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by Dickson Jere

Photoflag.gifMoves to finally provide Zambia with its first post-independence constitution have stirred up a political hornet’s nest, with President Levy Mwanawasa’s accusations of treason failing to silence dissent.

While there is a general acceptance that a written constitution for the former British colony is long overdue, the normally mild-mannered Mwanawasa’s involvement has led to another deep rift after last year’s divisive elections.

“The constitution should be the basis of unity in a nation (but) … the constitution debate has been very divisive,” said Lee Habasonda, executive director of the Southern Africa Centre for Conflict Resulotions and Disputes.

“Both sides must exercise a bit of restraint and engage in constructive dialogue.”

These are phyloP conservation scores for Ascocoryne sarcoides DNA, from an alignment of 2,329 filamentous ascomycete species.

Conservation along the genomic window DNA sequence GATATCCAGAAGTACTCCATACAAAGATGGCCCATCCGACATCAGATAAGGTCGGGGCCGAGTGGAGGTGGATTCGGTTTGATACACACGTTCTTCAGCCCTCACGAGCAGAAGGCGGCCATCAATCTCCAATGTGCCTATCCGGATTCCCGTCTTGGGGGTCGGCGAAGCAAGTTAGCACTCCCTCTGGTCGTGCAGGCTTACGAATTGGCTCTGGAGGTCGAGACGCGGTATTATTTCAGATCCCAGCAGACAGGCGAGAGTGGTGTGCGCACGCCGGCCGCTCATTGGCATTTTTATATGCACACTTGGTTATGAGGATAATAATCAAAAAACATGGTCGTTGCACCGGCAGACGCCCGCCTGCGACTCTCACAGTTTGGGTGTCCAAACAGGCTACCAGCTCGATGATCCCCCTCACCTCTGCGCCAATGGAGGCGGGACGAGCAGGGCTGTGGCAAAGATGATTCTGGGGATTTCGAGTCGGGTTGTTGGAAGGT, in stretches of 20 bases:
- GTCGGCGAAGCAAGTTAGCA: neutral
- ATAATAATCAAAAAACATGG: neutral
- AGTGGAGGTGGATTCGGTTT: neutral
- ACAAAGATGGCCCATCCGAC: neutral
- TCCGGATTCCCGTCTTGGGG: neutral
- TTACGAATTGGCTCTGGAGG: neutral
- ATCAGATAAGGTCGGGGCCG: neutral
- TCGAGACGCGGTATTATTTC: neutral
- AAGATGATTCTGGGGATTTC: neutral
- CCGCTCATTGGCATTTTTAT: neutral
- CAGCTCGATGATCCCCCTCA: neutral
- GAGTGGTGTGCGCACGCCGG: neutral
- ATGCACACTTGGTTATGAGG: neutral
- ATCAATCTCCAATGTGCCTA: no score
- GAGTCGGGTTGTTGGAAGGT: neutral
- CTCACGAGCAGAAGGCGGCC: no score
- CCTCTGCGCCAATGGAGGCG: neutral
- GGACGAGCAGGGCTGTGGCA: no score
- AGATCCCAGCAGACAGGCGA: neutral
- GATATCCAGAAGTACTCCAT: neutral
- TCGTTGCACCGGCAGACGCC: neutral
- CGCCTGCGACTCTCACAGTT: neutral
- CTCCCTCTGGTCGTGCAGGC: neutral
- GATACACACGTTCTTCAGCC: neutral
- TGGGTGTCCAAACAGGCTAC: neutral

In a bid to reach a national consensus on the constitution, 43 years after the former northern Rhodesia gained its independence, a special conference is expected to be held later this year with participants from across the political spectrum invited to attend.

But analysts say the project is being seriously hampered by the involvement of Mwanawasa, with some key players vowing to boycott the conference as it has been tailored to produce a document that favours the president and his camp.

“The composition of the conference is biased towards government and politicians. We shall not go there,” said Marian Munyinda, spokeswoman of the Oasis Forum, a coalition of civic groups.

Such suggestions have particularly annoyed Mwanawasa who introduced a bill that means any new constitution has to be approved by a broad-based conference instead of parliament where his party has a comfortable majority.